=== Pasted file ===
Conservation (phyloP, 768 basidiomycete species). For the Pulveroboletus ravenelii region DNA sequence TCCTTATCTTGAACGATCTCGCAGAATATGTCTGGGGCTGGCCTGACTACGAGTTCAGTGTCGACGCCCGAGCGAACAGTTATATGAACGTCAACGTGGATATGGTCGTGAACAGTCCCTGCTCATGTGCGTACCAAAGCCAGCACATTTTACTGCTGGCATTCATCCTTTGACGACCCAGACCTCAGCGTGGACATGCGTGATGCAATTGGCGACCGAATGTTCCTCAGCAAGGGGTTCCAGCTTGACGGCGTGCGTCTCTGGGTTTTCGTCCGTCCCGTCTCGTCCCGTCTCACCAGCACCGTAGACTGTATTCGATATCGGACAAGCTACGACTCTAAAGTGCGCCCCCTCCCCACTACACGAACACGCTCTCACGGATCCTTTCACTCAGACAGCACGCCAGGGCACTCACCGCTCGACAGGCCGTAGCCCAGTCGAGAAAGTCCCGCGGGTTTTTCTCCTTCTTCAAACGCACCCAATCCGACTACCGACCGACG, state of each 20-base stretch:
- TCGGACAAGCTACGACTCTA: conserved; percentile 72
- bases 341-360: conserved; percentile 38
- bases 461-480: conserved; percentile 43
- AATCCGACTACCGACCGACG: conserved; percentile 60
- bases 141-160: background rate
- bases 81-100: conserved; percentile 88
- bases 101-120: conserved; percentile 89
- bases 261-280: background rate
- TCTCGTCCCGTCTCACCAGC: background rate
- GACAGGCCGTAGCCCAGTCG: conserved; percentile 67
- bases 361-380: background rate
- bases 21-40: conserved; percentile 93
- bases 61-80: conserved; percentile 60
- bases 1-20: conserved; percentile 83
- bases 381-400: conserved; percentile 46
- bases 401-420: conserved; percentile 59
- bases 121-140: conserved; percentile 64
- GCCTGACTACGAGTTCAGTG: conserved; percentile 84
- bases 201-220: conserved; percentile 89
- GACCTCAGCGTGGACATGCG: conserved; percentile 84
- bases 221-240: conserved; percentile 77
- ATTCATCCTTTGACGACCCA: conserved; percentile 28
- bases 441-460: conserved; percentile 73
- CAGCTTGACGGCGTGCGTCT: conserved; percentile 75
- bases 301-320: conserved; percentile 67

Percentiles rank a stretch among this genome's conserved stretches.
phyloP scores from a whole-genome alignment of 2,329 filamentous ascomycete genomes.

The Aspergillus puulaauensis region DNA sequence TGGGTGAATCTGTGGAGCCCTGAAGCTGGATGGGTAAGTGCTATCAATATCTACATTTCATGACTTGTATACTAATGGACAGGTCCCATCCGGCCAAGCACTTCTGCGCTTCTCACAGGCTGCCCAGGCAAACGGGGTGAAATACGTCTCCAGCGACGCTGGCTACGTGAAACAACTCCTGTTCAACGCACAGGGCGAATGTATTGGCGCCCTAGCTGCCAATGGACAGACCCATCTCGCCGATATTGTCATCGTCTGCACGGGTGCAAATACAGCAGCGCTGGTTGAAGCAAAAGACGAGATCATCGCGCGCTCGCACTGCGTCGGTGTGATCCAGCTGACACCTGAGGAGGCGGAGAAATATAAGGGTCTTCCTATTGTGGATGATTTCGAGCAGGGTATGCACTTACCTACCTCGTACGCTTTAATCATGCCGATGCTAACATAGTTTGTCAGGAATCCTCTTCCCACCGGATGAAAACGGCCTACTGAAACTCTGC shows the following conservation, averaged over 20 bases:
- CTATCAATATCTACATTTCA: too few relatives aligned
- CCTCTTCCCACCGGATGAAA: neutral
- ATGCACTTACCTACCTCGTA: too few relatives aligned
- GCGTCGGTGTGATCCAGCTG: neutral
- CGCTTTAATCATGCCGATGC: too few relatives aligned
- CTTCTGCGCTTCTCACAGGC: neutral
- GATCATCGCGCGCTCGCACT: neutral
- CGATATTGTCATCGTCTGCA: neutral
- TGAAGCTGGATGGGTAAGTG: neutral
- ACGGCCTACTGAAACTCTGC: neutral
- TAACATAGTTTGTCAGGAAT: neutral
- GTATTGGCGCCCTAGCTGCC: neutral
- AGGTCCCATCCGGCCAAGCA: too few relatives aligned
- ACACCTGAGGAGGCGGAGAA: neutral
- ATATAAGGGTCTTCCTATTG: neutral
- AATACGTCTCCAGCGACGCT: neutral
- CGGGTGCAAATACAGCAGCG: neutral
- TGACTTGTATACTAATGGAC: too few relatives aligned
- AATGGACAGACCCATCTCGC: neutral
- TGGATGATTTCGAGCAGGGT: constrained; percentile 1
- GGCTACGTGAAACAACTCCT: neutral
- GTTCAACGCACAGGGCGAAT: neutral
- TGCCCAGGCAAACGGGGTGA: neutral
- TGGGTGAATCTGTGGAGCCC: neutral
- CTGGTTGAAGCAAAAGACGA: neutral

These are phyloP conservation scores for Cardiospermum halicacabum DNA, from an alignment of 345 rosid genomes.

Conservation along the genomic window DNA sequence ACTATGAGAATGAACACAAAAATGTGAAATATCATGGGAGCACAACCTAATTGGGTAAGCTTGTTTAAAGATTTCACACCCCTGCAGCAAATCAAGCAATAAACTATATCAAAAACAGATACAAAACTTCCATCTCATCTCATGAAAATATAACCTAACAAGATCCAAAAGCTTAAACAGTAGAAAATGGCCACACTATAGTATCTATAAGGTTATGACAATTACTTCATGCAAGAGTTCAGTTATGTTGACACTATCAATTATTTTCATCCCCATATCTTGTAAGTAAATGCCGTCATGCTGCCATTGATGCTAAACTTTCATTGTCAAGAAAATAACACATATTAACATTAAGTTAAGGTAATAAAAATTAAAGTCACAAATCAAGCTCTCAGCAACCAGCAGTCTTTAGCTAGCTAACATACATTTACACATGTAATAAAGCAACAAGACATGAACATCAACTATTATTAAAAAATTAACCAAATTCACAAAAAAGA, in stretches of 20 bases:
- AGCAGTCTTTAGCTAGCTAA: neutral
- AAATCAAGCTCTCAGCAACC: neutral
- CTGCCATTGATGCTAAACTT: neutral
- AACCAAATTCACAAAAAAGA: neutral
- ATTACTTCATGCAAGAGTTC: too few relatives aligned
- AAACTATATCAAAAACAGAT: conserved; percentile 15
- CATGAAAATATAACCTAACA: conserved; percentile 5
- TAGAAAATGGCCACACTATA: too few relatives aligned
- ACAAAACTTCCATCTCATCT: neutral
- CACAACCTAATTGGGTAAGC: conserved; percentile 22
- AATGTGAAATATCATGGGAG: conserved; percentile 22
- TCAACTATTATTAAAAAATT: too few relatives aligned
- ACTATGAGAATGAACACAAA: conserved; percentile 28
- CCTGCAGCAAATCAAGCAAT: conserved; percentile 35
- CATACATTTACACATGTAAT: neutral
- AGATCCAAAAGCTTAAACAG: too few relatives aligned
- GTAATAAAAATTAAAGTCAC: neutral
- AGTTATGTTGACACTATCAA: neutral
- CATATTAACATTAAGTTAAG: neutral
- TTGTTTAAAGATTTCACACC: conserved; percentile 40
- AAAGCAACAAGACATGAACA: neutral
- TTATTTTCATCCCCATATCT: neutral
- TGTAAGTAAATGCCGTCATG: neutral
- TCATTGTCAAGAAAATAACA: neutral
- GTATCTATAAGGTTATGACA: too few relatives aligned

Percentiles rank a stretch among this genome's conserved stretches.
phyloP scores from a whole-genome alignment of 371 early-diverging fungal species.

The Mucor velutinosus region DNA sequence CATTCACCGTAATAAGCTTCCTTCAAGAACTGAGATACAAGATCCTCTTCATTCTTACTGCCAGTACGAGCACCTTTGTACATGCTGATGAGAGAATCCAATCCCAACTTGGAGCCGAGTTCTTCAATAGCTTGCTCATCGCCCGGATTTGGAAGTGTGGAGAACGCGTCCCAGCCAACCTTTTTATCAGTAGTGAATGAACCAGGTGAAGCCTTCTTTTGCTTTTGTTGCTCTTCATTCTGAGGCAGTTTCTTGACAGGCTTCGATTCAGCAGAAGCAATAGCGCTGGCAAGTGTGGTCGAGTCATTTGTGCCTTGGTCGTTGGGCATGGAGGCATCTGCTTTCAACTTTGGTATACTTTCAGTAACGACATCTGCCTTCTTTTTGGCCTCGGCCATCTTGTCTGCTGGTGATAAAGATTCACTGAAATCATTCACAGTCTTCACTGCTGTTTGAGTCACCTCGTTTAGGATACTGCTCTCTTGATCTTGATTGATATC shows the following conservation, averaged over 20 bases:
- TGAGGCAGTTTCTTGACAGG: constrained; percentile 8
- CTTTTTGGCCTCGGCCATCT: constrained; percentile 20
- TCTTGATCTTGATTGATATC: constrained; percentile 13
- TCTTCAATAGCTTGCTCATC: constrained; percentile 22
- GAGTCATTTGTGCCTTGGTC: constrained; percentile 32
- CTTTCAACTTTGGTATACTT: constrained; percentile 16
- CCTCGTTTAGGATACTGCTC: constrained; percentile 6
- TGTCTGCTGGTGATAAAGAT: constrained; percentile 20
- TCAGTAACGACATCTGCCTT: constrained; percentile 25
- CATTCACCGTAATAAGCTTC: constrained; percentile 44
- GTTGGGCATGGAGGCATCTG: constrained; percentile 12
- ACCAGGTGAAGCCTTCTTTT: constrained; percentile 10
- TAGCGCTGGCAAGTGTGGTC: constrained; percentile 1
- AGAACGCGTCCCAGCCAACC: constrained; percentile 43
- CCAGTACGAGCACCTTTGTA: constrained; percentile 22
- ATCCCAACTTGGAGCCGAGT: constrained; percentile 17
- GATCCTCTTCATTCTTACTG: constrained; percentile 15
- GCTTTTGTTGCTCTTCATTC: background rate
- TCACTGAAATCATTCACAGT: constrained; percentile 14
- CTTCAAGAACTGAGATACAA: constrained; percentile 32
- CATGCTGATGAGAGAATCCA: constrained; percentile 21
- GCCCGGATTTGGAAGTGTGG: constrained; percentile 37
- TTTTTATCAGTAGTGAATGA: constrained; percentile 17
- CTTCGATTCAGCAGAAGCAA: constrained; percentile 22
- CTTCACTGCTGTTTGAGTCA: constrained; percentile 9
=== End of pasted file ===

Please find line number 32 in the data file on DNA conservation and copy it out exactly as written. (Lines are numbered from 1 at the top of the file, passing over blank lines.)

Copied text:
- ATGCACTTACCTACCTCGTA: too few relatives aligned